psychological consultant, Dr. Adams, and two consultant
examiners, Dr. Rupp and Dr. VanLeeuwen, and insufficiently
explained her conclusions regarding the limitations resulting
from the decedent's obesity.
court's review is guided by the Act. Wall v.
Astrue, 561 F.3d 1048, 1052 (10th Cir. 2009). Section
405(g) of the Act provides that in judicial review
“[t]he findings of the Commissioner as to any fact, if
supported by substantial evidence, shall be
conclusive.” 42 U.S.C. § 405(g). The court must
determine whether the ALJ's factual findings are
supported by substantial evidence in the record and whether
she applied the correct legal standard. Lax v.
Astrue, 489 F.3d 1080, 1084 (10th Cir. 2007);
accord, White v. Barnhart, 287 F.3d 903,
905 (10th Cir. 2001). Substantial evidence is more than a
scintilla, but it is less than a preponderance; it is
“such relevant evidence as a reasonable mind might
accept as adequate to support a conclusion.”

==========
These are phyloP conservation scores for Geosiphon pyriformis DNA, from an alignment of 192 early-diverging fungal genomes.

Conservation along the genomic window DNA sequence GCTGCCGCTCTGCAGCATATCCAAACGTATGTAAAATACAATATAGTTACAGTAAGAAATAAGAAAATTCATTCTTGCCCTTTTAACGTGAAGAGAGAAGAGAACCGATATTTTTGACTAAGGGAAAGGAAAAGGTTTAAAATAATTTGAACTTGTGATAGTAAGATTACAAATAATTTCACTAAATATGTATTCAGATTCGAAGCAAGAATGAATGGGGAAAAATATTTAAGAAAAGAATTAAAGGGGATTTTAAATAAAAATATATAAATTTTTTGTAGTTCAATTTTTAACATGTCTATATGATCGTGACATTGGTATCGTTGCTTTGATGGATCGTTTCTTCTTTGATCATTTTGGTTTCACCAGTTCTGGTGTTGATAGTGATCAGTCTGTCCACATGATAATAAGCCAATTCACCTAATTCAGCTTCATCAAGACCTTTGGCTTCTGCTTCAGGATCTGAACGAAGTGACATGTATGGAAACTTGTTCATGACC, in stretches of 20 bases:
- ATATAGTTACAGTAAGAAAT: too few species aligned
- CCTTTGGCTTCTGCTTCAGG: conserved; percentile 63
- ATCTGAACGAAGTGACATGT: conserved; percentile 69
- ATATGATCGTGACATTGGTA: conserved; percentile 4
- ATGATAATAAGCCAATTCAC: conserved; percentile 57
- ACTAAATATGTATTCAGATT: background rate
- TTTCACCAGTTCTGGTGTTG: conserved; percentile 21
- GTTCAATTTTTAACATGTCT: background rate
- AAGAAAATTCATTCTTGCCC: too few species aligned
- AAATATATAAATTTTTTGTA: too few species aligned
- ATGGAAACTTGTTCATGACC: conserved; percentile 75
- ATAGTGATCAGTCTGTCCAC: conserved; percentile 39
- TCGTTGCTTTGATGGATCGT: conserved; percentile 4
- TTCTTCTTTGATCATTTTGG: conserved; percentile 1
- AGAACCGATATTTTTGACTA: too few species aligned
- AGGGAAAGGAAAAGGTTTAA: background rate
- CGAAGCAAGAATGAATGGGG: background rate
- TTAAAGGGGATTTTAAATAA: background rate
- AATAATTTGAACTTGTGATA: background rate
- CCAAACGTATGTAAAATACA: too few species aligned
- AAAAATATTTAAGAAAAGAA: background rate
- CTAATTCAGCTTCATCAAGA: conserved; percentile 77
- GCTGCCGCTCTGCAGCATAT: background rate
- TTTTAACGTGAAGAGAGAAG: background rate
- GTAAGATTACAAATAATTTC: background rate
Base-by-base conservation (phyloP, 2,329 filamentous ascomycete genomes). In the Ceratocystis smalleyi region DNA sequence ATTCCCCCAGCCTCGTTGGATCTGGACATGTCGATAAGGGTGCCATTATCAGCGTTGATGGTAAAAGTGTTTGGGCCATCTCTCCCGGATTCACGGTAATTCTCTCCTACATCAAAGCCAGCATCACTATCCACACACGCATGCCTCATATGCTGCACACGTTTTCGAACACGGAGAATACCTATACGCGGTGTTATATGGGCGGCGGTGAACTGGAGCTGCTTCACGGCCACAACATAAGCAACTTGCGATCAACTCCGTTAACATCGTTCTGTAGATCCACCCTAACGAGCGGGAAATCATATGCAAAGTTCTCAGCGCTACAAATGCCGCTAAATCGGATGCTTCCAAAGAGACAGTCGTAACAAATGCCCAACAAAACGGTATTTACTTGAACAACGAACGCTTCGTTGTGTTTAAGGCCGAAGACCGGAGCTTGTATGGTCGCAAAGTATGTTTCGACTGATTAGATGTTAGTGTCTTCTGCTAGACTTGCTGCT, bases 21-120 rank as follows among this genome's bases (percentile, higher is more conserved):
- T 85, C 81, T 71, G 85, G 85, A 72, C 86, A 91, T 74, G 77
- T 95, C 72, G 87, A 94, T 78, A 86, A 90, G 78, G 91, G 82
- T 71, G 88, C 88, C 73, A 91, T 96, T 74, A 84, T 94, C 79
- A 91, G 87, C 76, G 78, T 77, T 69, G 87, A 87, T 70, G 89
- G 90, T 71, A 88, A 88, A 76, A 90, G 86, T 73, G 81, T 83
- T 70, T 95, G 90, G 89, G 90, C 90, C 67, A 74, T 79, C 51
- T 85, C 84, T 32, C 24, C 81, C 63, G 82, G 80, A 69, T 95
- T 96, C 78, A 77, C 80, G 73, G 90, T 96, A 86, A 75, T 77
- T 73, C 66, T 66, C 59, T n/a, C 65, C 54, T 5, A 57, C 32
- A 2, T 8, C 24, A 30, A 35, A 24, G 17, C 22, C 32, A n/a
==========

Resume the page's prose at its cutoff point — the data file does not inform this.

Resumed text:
Richardson v. Perales, 402 U.S. 389, 401 (1971);
see also, Wall, 561 F.3d at 1052;
Gossett v. Bowen, 862 F.2d 802, 804 (10th Cir.
court may “neither reweigh the evidence nor substitute
[its] judgment for that of the agency.” Bowman v.
Astrue, 511 F.3d 1270, 1272 (10th Cir. 2008) (quoting
Casias v. Sec'y of Health & Human Servs.,
933 F.2d 799, 800 (10th Cir. 1991)); accord,
Hackett v. Barnhart, 395 F.3d 1168, 1172 (10th Cir.
2005); see also, Bowling v. Shalala, 36
F.3d 431, 434 (5th Cir. 1994) (The court “may not
reweigh the evidence in the record, nor try the issues de
novo, nor substitute [the Court's] judgment for the